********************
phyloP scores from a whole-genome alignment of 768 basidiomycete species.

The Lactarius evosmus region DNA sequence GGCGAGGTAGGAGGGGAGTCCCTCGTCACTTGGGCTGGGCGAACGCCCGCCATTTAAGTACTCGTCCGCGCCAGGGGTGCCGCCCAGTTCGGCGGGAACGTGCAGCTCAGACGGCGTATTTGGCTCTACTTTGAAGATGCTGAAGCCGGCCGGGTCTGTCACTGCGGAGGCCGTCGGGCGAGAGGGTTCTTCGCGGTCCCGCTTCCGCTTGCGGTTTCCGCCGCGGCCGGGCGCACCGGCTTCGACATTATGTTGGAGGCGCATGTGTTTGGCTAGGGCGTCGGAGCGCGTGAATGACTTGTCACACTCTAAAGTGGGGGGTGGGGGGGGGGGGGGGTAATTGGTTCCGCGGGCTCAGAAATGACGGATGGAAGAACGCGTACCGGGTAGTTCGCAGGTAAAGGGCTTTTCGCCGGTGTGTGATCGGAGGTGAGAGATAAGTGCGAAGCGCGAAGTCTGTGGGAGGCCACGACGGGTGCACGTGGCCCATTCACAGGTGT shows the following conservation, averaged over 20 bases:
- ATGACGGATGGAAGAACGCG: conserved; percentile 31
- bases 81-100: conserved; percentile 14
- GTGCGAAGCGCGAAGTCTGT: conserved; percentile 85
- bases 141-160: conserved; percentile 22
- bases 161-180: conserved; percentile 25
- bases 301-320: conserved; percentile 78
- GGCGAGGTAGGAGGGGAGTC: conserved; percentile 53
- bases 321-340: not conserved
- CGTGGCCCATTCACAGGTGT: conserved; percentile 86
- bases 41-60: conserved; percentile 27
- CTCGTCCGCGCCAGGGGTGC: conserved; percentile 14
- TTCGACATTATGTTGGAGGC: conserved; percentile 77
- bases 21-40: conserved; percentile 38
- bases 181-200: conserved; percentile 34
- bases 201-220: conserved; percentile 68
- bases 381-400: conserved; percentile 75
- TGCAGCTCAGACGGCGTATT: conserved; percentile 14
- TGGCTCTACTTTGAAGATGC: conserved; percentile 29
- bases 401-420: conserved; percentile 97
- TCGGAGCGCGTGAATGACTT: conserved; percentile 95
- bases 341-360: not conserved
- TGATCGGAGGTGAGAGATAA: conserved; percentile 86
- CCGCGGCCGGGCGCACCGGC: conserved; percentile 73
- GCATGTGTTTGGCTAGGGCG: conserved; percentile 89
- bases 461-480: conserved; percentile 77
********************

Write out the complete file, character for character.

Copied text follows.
phyloP scores from a whole-genome alignment of 768 basidiomycete species.

The Lactarius evosmus region DNA sequence GGCGAGGTAGGAGGGGAGTCCCTCGTCACTTGGGCTGGGCGAACGCCCGCCATTTAAGTACTCGTCCGCGCCAGGGGTGCCGCCCAGTTCGGCGGGAACGTGCAGCTCAGACGGCGTATTTGGCTCTACTTTGAAGATGCTGAAGCCGGCCGGGTCTGTCACTGCGGAGGCCGTCGGGCGAGAGGGTTCTTCGCGGTCCCGCTTCCGCTTGCGGTTTCCGCCGCGGCCGGGCGCACCGGCTTCGACATTATGTTGGAGGCGCATGTGTTTGGCTAGGGCGTCGGAGCGCGTGAATGACTTGTCACACTCTAAAGTGGGGGGTGGGGGGGGGGGGGGGTAATTGGTTCCGCGGGCTCAGAAATGACGGATGGAAGAACGCGTACCGGGTAGTTCGCAGGTAAAGGGCTTTTCGCCGGTGTGTGATCGGAGGTGAGAGATAAGTGCGAAGCGCGAAGTCTGTGGGAGGCCACGACGGGTGCACGTGGCCCATTCACAGGTGT shows the following conservation, averaged over 20 bases:
- ATGACGGATGGAAGAACGCG: conserved; percentile 31
- bases 81-100: conserved; percentile 14
- GTGCGAAGCGCGAAGTCTGT: conserved; percentile 85
- bases 141-160: conserved; percentile 22
- bases 161-180: conserved; percentile 25
- bases 301-320: conserved; percentile 78
- GGCGAGGTAGGAGGGGAGTC: conserved; percentile 53
- bases 321-340: not conserved
- CGTGGCCCATTCACAGGTGT: conserved; percentile 86
- bases 41-60: conserved; percentile 27
- CTCGTCCGCGCCAGGGGTGC: conserved; percentile 14
- TTCGACATTATGTTGGAGGC: conserved; percentile 77
- bases 21-40: conserved; percentile 38
- bases 181-200: conserved; percentile 34
- bases 201-220: conserved; percentile 68
- bases 381-400: conserved; percentile 75
- TGCAGCTCAGACGGCGTATT: conserved; percentile 14
- TGGCTCTACTTTGAAGATGC: conserved; percentile 29
- bases 401-420: conserved; percentile 97
- TCGGAGCGCGTGAATGACTT: conserved; percentile 95
- bases 341-360: not conserved
- TGATCGGAGGTGAGAGATAA: conserved; percentile 86
- CCGCGGCCGGGCGCACCGGC: conserved; percentile 73
- GCATGTGTTTGGCTAGGGCG: conserved; percentile 89
- bases 461-480: conserved; percentile 77